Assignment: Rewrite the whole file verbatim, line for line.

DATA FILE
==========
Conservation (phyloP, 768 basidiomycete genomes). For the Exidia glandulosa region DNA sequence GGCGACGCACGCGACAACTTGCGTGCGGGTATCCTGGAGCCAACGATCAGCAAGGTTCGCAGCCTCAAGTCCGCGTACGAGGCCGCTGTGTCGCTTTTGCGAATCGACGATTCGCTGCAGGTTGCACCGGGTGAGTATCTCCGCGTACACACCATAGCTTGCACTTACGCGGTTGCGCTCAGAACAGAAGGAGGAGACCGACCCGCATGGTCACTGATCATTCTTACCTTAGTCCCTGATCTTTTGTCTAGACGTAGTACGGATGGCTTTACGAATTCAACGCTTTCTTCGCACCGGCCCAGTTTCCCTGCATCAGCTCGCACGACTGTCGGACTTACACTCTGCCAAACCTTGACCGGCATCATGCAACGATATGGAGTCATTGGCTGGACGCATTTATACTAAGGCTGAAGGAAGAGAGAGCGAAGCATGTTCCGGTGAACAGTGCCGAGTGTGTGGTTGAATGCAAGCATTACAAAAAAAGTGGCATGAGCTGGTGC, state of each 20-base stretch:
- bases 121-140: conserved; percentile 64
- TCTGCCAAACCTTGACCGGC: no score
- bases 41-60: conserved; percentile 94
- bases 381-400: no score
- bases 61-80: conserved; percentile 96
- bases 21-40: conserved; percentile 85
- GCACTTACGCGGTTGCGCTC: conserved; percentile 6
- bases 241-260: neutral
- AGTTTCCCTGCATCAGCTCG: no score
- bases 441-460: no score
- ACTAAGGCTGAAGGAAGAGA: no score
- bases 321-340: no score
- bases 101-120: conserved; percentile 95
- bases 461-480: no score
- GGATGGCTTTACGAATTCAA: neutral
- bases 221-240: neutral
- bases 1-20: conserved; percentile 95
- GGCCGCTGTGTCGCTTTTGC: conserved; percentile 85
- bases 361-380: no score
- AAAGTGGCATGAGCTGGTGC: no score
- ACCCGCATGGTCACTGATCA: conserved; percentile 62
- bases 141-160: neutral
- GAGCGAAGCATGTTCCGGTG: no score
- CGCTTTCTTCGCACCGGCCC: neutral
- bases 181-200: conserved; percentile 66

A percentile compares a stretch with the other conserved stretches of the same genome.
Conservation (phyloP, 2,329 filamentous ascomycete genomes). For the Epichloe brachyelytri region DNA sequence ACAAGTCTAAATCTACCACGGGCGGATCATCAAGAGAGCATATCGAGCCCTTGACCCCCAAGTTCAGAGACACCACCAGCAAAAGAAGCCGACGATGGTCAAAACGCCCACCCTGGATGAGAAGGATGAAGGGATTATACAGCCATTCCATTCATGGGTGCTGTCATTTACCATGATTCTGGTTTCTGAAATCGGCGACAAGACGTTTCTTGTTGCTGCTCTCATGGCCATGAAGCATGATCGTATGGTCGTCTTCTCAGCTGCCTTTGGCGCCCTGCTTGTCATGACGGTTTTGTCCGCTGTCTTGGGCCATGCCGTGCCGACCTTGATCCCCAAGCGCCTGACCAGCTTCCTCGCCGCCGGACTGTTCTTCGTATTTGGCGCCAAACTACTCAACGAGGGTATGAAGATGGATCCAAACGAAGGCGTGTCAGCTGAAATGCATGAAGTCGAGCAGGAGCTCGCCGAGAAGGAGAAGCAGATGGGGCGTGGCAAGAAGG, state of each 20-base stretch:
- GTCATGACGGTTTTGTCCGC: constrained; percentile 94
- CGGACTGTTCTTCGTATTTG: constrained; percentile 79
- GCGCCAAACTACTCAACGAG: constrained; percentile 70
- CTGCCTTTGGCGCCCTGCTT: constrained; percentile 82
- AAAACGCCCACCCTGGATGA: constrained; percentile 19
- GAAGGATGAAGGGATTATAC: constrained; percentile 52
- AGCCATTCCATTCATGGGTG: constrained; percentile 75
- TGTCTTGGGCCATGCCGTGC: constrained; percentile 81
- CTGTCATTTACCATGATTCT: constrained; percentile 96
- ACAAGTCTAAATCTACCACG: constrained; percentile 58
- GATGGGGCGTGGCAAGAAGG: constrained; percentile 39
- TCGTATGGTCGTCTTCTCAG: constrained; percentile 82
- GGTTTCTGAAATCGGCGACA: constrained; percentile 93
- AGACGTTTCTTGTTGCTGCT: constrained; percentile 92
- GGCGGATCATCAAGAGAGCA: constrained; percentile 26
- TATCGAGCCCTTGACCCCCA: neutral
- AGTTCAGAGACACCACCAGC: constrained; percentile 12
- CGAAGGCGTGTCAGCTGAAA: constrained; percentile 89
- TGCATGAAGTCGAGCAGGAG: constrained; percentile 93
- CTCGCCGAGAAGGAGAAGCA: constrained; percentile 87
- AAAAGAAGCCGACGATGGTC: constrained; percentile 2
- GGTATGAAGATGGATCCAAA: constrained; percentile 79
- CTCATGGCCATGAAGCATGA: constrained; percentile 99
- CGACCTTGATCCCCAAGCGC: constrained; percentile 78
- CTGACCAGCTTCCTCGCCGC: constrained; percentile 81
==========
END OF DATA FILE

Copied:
Conservation (phyloP, 768 basidiomycete genomes). For the Exidia glandulosa region DNA sequence GGCGACGCACGCGACAACTTGCGTGCGGGTATCCTGGAGCCAACGATCAGCAAGGTTCGCAGCCTCAAGTCCGCGTACGAGGCCGCTGTGTCGCTTTTGCGAATCGACGATTCGCTGCAGGTTGCACCGGGTGAGTATCTCCGCGTACACACCATAGCTTGCACTTACGCGGTTGCGCTCAGAACAGAAGGAGGAGACCGACCCGCATGGTCACTGATCATTCTTACCTTAGTCCCTGATCTTTTGTCTAGACGTAGTACGGATGGCTTTACGAATTCAACGCTTTCTTCGCACCGGCCCAGTTTCCCTGCATCAGCTCGCACGACTGTCGGACTTACACTCTGCCAAACCTTGACCGGCATCATGCAACGATATGGAGTCATTGGCTGGACGCATTTATACTAAGGCTGAAGGAAGAGAGAGCGAAGCATGTTCCGGTGAACAGTGCCGAGTGTGTGGTTGAATGCAAGCATTACAAAAAAAGTGGCATGAGCTGGTGC, state of each 20-base stretch:
- bases 121-140: conserved; percentile 64
- TCTGCCAAACCTTGACCGGC: no score
- bases 41-60: conserved; percentile 94
- bases 381-400: no score
- bases 61-80: conserved; percentile 96
- bases 21-40: conserved; percentile 85
- GCACTTACGCGGTTGCGCTC: conserved; percentile 6
- bases 241-260: neutral
- AGTTTCCCTGCATCAGCTCG: no score
- bases 441-460: no score
- ACTAAGGCTGAAGGAAGAGA: no score
- bases 321-340: no score
- bases 101-120: conserved; percentile 95
- bases 461-480: no score
- GGATGGCTTTACGAATTCAA: neutral
- bases 221-240: neutral
- bases 1-20: conserved; percentile 95
- GGCCGCTGTGTCGCTTTTGC: conserved; percentile 85
- bases 361-380: no score
- AAAGTGGCATGAGCTGGTGC: no score
- ACCCGCATGGTCACTGATCA: conserved; percentile 62
- bases 141-160: neutral
- GAGCGAAGCATGTTCCGGTG: no score
- CGCTTTCTTCGCACCGGCCC: neutral
- bases 181-200: conserved; percentile 66

A percentile compares a stretch with the other conserved stretches of the same genome.
Conservation (phyloP, 2,329 filamentous ascomycete genomes). For the Epichloe brachyelytri region DNA sequence ACAAGTCTAAATCTACCACGGGCGGATCATCAAGAGAGCATATCGAGCCCTTGACCCCCAAGTTCAGAGACACCACCAGCAAAAGAAGCCGACGATGGTCAAAACGCCCACCCTGGATGAGAAGGATGAAGGGATTATACAGCCATTCCATTCATGGGTGCTGTCATTTACCATGATTCTGGTTTCTGAAATCGGCGACAAGACGTTTCTTGTTGCTGCTCTCATGGCCATGAAGCATGATCGTATGGTCGTCTTCTCAGCTGCCTTTGGCGCCCTGCTTGTCATGACGGTTTTGTCCGCTGTCTTGGGCCATGCCGTGCCGACCTTGATCCCCAAGCGCCTGACCAGCTTCCTCGCCGCCGGACTGTTCTTCGTATTTGGCGCCAAACTACTCAACGAGGGTATGAAGATGGATCCAAACGAAGGCGTGTCAGCTGAAATGCATGAAGTCGAGCAGGAGCTCGCCGAGAAGGAGAAGCAGATGGGGCGTGGCAAGAAGG, state of each 20-base stretch:
- GTCATGACGGTTTTGTCCGC: constrained; percentile 94
- CGGACTGTTCTTCGTATTTG: constrained; percentile 79
- GCGCCAAACTACTCAACGAG: constrained; percentile 70
- CTGCCTTTGGCGCCCTGCTT: constrained; percentile 82
- AAAACGCCCACCCTGGATGA: constrained; percentile 19
- GAAGGATGAAGGGATTATAC: constrained; percentile 52
- AGCCATTCCATTCATGGGTG: constrained; percentile 75
- TGTCTTGGGCCATGCCGTGC: constrained; percentile 81
- CTGTCATTTACCATGATTCT: constrained; percentile 96
- ACAAGTCTAAATCTACCACG: constrained; percentile 58
- GATGGGGCGTGGCAAGAAGG: constrained; percentile 39
- TCGTATGGTCGTCTTCTCAG: constrained; percentile 82
- GGTTTCTGAAATCGGCGACA: constrained; percentile 93
- AGACGTTTCTTGTTGCTGCT: constrained; percentile 92
- GGCGGATCATCAAGAGAGCA: constrained; percentile 26
- TATCGAGCCCTTGACCCCCA: neutral
- AGTTCAGAGACACCACCAGC: constrained; percentile 12
- CGAAGGCGTGTCAGCTGAAA: constrained; percentile 89
- TGCATGAAGTCGAGCAGGAG: constrained; percentile 93
- CTCGCCGAGAAGGAGAAGCA: constrained; percentile 87
- AAAAGAAGCCGACGATGGTC: constrained; percentile 2
- GGTATGAAGATGGATCCAAA: constrained; percentile 79
- CTCATGGCCATGAAGCATGA: constrained; percentile 99
- CGACCTTGATCCCCAAGCGC: constrained; percentile 78
- CTGACCAGCTTCCTCGCCGC: constrained; percentile 81